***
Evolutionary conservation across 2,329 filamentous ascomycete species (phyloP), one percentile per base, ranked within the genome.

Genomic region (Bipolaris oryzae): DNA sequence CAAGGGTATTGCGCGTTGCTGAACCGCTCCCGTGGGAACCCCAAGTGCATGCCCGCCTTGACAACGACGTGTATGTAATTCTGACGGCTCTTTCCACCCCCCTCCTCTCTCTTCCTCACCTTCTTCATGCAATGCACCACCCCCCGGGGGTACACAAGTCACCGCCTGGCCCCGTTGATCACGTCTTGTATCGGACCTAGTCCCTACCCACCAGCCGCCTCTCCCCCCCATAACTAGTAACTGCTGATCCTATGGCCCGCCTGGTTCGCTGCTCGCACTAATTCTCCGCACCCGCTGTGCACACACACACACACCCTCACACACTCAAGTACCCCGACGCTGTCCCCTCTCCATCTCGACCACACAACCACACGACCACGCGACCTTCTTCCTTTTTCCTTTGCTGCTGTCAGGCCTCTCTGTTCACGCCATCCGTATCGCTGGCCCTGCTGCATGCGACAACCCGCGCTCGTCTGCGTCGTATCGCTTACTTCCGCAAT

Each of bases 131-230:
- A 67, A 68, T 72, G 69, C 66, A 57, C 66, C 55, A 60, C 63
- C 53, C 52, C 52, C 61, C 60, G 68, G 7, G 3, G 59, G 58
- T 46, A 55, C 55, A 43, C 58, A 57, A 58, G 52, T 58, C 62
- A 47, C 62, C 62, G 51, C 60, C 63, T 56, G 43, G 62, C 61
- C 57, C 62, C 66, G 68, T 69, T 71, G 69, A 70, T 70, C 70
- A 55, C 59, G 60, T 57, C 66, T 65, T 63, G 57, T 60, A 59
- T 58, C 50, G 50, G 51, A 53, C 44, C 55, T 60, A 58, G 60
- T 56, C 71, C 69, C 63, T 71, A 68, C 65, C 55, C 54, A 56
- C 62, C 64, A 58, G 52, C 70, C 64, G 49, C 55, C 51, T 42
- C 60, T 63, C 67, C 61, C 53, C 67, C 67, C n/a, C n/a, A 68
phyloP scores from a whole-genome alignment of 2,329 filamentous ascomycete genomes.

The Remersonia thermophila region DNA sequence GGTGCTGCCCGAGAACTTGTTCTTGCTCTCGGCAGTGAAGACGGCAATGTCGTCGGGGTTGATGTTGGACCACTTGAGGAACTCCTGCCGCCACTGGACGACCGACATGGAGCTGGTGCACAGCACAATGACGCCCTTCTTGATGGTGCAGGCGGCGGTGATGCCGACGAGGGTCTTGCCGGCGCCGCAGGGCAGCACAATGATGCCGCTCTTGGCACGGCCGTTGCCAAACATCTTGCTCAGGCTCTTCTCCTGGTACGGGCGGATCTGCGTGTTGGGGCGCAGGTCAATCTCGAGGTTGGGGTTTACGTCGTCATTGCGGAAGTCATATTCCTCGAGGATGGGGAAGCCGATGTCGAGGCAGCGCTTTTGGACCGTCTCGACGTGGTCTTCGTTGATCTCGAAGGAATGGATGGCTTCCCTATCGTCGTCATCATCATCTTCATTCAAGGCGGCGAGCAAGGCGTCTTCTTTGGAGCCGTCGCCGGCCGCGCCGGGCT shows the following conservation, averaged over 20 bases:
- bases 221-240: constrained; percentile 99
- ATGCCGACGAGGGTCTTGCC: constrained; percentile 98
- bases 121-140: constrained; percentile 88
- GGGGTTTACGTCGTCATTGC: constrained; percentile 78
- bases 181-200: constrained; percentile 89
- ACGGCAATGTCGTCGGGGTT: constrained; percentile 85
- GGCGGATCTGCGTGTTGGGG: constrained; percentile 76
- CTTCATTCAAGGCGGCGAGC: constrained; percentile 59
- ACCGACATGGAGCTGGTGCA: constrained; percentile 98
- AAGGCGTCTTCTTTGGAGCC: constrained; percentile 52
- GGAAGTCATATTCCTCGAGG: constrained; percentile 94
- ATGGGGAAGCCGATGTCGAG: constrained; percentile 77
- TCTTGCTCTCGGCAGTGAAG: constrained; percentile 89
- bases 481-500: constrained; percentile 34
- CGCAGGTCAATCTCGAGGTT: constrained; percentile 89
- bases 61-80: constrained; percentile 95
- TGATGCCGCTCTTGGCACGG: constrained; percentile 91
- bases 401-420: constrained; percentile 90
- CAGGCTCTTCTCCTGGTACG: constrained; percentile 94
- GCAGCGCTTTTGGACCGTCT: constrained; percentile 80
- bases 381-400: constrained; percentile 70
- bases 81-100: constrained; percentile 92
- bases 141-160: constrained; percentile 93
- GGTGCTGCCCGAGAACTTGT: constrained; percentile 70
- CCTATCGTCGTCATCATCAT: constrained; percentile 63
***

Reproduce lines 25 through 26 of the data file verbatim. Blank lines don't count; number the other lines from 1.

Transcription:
- AAGGCGTCTTCTTTGGAGCC: constrained; percentile 52
- GGAAGTCATATTCCTCGAGG: constrained; percentile 94